I have a book of inventions mostly mechanical. Since I'll never be in a position to patent and produce them maybe I can see if they are a good design here?
That's iffy at best. Given your particular history, the answer is a solid NO.
We have a category called naive design questions. The users here have generally decided that such questions are not wanted. Yours tend to be worse in that they are founded on nonsense physics babble.
It is pretty much impossible to supply a concrete answer to such questions, and the end result is usually the OP arguing about it, or coming here to meta wanting to know why their brilliant idea that we were all supposed to marvel at was closed and downvoted to oblivion.
Such questions can be acceptable if the idea is based on reasonable physics and engineering with maybe a single mistake, and the question is more along the lines of "I know it can't work this way else everyone would be doing it, but what exactly makes xxx impossible or impractical?".
Again, though, your "ideas" have a history of being based on nonsense physics, have no regard for engineering, and are described by illiterate babble. The option in the previous paragraph is therefore not for you.
Don't. Just don't.
... maybe I can see if they are a good design here?
This type of design question would (should) be closed as "Too Broad." StackExchange isn't set up to handle bigger questions like the ones you're proposing. If it would take more than 3 - 5 paragraphs to provide a reasonable answer to the question, then it's not a good fit for the site.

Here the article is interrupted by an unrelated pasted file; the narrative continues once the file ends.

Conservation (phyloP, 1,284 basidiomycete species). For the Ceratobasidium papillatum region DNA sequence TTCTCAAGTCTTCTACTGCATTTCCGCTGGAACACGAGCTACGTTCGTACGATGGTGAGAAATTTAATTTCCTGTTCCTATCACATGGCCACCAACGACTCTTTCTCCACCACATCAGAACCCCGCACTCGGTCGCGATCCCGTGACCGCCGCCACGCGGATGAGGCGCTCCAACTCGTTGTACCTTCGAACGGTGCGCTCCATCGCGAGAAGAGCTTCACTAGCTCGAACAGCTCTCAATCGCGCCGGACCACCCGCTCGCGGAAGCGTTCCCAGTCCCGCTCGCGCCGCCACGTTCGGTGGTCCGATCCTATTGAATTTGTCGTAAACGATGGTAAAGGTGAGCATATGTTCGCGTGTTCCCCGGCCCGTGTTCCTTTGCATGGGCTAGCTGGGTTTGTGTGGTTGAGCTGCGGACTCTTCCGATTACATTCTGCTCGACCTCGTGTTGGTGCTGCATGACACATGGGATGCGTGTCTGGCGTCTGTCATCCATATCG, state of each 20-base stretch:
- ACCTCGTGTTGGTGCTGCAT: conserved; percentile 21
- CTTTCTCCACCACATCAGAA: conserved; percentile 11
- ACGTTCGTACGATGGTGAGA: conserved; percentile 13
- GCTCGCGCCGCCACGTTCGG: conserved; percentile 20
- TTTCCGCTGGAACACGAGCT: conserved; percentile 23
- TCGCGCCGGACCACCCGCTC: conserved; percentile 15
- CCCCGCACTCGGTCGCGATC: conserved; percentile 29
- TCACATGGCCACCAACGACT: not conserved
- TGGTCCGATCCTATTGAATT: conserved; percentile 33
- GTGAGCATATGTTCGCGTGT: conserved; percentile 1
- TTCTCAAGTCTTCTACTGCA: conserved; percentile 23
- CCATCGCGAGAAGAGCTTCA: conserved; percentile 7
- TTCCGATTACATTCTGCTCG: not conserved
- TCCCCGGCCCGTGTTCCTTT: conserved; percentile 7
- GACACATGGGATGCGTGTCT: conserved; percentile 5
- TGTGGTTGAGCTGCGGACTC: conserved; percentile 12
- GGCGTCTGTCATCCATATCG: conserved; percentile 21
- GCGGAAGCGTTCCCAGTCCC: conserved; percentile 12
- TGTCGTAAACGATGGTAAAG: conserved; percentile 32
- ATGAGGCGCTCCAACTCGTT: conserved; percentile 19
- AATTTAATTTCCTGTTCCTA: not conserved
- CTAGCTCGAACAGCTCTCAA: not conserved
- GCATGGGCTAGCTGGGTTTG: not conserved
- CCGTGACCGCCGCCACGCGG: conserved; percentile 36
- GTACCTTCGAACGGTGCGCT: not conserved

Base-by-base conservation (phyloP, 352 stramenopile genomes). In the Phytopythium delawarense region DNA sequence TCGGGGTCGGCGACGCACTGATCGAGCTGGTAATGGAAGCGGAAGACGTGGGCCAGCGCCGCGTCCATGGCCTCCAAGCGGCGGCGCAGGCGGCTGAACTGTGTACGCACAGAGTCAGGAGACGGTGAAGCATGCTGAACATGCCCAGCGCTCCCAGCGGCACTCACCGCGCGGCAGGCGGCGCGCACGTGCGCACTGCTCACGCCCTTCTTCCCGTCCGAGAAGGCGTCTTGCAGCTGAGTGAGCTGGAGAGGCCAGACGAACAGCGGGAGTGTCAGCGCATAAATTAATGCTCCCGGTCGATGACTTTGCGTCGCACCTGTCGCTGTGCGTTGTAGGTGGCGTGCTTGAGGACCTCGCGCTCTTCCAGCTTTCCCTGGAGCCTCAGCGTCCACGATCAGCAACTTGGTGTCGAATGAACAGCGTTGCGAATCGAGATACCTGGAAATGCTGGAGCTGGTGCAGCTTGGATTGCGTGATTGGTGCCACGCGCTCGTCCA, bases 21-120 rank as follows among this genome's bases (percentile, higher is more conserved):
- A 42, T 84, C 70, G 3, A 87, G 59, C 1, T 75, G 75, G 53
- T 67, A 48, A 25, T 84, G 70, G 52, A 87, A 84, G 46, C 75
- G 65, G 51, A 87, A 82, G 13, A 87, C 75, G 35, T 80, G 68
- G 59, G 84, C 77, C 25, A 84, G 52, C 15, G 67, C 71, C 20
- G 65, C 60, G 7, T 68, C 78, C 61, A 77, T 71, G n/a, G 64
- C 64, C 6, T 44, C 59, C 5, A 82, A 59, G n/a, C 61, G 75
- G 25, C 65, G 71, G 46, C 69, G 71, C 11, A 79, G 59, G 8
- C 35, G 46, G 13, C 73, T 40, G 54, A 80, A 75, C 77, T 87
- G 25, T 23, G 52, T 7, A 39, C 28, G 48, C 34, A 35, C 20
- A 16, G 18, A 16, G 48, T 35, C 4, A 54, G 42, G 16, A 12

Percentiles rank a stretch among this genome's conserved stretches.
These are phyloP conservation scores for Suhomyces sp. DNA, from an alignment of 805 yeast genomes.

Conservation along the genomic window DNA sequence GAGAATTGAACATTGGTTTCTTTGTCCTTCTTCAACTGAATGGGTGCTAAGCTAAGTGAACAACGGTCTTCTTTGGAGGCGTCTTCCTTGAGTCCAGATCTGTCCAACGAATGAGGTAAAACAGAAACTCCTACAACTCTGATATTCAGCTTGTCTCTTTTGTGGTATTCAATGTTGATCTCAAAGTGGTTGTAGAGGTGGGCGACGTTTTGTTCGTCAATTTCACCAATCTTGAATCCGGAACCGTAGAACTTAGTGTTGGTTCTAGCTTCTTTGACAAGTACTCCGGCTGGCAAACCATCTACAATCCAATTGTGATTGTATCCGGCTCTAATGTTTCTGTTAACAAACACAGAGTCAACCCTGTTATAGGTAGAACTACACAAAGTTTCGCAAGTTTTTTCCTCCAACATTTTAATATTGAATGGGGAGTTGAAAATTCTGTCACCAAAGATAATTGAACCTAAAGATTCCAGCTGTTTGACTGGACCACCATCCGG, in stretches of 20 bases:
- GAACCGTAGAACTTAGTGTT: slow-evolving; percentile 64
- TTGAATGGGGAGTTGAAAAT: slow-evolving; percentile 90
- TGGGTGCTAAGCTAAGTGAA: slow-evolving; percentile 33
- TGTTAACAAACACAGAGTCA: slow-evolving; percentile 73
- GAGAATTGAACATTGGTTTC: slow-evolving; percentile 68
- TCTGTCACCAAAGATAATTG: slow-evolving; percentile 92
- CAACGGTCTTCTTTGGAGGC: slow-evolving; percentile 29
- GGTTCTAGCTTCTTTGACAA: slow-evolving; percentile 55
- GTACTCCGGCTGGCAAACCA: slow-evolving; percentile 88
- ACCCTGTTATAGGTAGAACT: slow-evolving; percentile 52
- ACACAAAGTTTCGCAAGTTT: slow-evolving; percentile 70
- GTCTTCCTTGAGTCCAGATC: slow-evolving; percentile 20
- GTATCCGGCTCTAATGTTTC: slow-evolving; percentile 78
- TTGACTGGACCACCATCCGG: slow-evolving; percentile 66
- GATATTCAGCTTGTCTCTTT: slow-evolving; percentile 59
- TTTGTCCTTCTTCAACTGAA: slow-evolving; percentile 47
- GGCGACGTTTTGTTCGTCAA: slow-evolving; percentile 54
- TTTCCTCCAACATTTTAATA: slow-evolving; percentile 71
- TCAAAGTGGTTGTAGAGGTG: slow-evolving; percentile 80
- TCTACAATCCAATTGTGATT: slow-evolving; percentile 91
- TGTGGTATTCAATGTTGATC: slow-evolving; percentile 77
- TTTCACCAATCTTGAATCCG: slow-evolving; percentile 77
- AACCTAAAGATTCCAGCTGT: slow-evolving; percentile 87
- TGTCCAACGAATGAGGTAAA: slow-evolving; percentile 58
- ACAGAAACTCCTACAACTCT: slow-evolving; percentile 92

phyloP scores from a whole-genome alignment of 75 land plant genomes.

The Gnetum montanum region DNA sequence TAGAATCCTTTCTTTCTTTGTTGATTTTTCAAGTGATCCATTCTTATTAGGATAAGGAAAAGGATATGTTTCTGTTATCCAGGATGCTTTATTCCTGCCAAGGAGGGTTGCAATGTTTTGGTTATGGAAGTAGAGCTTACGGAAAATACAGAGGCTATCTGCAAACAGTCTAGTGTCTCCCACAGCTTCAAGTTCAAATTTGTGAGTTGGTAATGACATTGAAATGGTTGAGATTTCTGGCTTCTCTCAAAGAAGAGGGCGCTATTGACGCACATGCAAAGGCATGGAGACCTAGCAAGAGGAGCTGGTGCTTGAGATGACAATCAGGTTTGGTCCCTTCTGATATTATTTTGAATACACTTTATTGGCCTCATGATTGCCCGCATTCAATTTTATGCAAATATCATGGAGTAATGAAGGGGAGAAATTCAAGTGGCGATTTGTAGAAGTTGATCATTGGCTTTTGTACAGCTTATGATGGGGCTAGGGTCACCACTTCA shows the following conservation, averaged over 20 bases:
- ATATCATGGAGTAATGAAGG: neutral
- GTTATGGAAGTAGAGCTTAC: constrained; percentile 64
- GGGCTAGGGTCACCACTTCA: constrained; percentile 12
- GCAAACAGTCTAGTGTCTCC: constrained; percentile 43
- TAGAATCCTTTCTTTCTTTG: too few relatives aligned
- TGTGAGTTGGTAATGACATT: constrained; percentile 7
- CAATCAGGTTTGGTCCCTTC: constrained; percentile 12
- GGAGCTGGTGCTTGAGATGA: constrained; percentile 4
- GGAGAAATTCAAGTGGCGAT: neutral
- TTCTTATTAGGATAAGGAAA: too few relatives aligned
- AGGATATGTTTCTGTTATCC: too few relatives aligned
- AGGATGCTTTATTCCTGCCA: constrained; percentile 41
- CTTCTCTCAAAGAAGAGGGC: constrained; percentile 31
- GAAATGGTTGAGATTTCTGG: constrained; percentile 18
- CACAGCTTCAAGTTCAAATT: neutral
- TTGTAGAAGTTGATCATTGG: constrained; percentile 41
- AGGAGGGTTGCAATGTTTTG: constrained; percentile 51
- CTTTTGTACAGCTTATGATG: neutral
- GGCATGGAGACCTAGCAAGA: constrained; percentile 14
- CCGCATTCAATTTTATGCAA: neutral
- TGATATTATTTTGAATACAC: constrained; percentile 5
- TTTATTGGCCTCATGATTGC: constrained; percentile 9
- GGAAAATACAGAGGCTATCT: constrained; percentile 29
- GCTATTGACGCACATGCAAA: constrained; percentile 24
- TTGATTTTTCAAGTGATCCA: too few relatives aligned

Even if you scoped your questions to say "only give a high level answer," then we still have the same problem but in a different way. The question will then receive non-answers of "it's brilliant" or "definitely not the greatest" in reply. The challenge here is that you don't find out why the design was reviewed as such.
Since I'll never be in a position to patent and produce them ...
This actually gets to the heart of your problem. You need to attempt to build these designs and then refine based upon what you find. Dyson famously went through thousands of prototypes before settling on his final commercial design.
Don't worry about fake internet points and the opinions of strangers on the internet regarding your designs. Go build them. See if they have a hope of working. And if your designs are too big to fabricate, then learn how to scale them down and prototype.
That said, the tl;dr is "no, that sort of question is off-topic for the site."